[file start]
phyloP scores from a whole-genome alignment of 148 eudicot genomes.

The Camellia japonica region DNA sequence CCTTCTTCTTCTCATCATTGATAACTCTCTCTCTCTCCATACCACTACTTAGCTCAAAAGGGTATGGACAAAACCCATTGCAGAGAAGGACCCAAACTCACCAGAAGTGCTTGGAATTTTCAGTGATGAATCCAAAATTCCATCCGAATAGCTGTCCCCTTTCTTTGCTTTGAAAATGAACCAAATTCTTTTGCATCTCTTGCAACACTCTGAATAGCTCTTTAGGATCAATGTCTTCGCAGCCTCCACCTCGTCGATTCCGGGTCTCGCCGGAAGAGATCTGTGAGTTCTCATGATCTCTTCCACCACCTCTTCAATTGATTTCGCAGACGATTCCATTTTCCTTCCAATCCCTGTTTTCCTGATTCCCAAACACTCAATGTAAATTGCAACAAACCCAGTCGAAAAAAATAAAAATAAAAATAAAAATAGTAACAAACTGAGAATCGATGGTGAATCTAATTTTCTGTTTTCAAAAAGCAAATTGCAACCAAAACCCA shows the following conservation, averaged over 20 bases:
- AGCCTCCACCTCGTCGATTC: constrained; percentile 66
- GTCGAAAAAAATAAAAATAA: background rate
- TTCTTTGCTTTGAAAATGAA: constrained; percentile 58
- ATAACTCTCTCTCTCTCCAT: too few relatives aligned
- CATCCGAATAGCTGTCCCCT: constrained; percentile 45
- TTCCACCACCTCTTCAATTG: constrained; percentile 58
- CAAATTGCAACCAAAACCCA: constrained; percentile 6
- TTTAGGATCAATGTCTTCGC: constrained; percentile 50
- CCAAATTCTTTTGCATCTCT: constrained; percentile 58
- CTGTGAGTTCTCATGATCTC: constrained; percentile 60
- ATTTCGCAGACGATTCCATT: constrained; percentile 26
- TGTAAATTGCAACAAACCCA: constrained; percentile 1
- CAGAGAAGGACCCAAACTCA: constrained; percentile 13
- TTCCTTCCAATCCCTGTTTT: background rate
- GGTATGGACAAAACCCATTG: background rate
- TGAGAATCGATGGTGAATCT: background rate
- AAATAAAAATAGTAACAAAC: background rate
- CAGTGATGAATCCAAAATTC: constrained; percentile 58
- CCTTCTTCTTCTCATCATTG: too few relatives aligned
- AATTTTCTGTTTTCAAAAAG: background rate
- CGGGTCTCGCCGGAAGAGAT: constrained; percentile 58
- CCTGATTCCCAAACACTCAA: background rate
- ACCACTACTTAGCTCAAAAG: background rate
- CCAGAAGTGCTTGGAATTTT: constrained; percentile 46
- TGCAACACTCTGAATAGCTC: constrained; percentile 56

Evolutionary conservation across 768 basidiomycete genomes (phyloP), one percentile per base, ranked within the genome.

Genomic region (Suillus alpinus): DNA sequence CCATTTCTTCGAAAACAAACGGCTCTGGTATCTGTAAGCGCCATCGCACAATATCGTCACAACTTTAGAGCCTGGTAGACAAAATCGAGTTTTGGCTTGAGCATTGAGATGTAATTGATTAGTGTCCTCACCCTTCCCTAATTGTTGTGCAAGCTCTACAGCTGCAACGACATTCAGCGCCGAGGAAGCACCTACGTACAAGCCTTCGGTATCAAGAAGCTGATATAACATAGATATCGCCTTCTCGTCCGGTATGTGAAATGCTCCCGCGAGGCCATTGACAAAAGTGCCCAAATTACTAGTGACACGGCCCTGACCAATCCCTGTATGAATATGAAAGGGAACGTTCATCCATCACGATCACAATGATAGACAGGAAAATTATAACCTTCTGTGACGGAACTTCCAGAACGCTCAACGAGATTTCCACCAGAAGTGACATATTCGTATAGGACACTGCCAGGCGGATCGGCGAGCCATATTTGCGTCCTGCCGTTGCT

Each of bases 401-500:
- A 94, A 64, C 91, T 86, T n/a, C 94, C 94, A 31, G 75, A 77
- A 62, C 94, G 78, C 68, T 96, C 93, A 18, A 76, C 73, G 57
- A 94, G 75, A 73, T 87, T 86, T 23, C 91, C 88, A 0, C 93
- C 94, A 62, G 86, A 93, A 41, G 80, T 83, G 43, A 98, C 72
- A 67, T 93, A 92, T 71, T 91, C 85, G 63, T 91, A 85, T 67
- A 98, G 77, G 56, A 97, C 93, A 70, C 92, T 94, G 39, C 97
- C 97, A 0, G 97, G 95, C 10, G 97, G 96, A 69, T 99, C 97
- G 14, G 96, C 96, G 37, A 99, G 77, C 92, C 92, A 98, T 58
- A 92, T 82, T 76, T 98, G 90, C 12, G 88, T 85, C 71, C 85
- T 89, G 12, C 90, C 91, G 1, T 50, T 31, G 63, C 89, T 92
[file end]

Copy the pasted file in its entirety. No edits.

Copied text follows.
phyloP scores from a whole-genome alignment of 148 eudicot genomes.

The Camellia japonica region DNA sequence CCTTCTTCTTCTCATCATTGATAACTCTCTCTCTCTCCATACCACTACTTAGCTCAAAAGGGTATGGACAAAACCCATTGCAGAGAAGGACCCAAACTCACCAGAAGTGCTTGGAATTTTCAGTGATGAATCCAAAATTCCATCCGAATAGCTGTCCCCTTTCTTTGCTTTGAAAATGAACCAAATTCTTTTGCATCTCTTGCAACACTCTGAATAGCTCTTTAGGATCAATGTCTTCGCAGCCTCCACCTCGTCGATTCCGGGTCTCGCCGGAAGAGATCTGTGAGTTCTCATGATCTCTTCCACCACCTCTTCAATTGATTTCGCAGACGATTCCATTTTCCTTCCAATCCCTGTTTTCCTGATTCCCAAACACTCAATGTAAATTGCAACAAACCCAGTCGAAAAAAATAAAAATAAAAATAAAAATAGTAACAAACTGAGAATCGATGGTGAATCTAATTTTCTGTTTTCAAAAAGCAAATTGCAACCAAAACCCA shows the following conservation, averaged over 20 bases:
- AGCCTCCACCTCGTCGATTC: constrained; percentile 66
- GTCGAAAAAAATAAAAATAA: background rate
- TTCTTTGCTTTGAAAATGAA: constrained; percentile 58
- ATAACTCTCTCTCTCTCCAT: too few relatives aligned
- CATCCGAATAGCTGTCCCCT: constrained; percentile 45
- TTCCACCACCTCTTCAATTG: constrained; percentile 58
- CAAATTGCAACCAAAACCCA: constrained; percentile 6
- TTTAGGATCAATGTCTTCGC: constrained; percentile 50
- CCAAATTCTTTTGCATCTCT: constrained; percentile 58
- CTGTGAGTTCTCATGATCTC: constrained; percentile 60
- ATTTCGCAGACGATTCCATT: constrained; percentile 26
- TGTAAATTGCAACAAACCCA: constrained; percentile 1
- CAGAGAAGGACCCAAACTCA: constrained; percentile 13
- TTCCTTCCAATCCCTGTTTT: background rate
- GGTATGGACAAAACCCATTG: background rate
- TGAGAATCGATGGTGAATCT: background rate
- AAATAAAAATAGTAACAAAC: background rate
- CAGTGATGAATCCAAAATTC: constrained; percentile 58
- CCTTCTTCTTCTCATCATTG: too few relatives aligned
- AATTTTCTGTTTTCAAAAAG: background rate
- CGGGTCTCGCCGGAAGAGAT: constrained; percentile 58
- CCTGATTCCCAAACACTCAA: background rate
- ACCACTACTTAGCTCAAAAG: background rate
- CCAGAAGTGCTTGGAATTTT: constrained; percentile 46
- TGCAACACTCTGAATAGCTC: constrained; percentile 56

Evolutionary conservation across 768 basidiomycete genomes (phyloP), one percentile per base, ranked within the genome.

Genomic region (Suillus alpinus): DNA sequence CCATTTCTTCGAAAACAAACGGCTCTGGTATCTGTAAGCGCCATCGCACAATATCGTCACAACTTTAGAGCCTGGTAGACAAAATCGAGTTTTGGCTTGAGCATTGAGATGTAATTGATTAGTGTCCTCACCCTTCCCTAATTGTTGTGCAAGCTCTACAGCTGCAACGACATTCAGCGCCGAGGAAGCACCTACGTACAAGCCTTCGGTATCAAGAAGCTGATATAACATAGATATCGCCTTCTCGTCCGGTATGTGAAATGCTCCCGCGAGGCCATTGACAAAAGTGCCCAAATTACTAGTGACACGGCCCTGACCAATCCCTGTATGAATATGAAAGGGAACGTTCATCCATCACGATCACAATGATAGACAGGAAAATTATAACCTTCTGTGACGGAACTTCCAGAACGCTCAACGAGATTTCCACCAGAAGTGACATATTCGTATAGGACACTGCCAGGCGGATCGGCGAGCCATATTTGCGTCCTGCCGTTGCT

Each of bases 401-500:
- A 94, A 64, C 91, T 86, T n/a, C 94, C 94, A 31, G 75, A 77
- A 62, C 94, G 78, C 68, T 96, C 93, A 18, A 76, C 73, G 57
- A 94, G 75, A 73, T 87, T 86, T 23, C 91, C 88, A 0, C 93
- C 94, A 62, G 86, A 93, A 41, G 80, T 83, G 43, A 98, C 72
- A 67, T 93, A 92, T 71, T 91, C 85, G 63, T 91, A 85, T 67
- A 98, G 77, G 56, A 97, C 93, A 70, C 92, T 94, G 39, C 97
- C 97, A 0, G 97, G 95, C 10, G 97, G 96, A 69, T 99, C 97
- G 14, G 96, C 96, G 37, A 99, G 77, C 92, C 92, A 98, T 58
- A 92, T 82, T 76, T 98, G 90, C 12, G 88, T 85, C 71, C 85
- T 89, G 12, C 90, C 91, G 1, T 50, T 31, G 63, C 89, T 92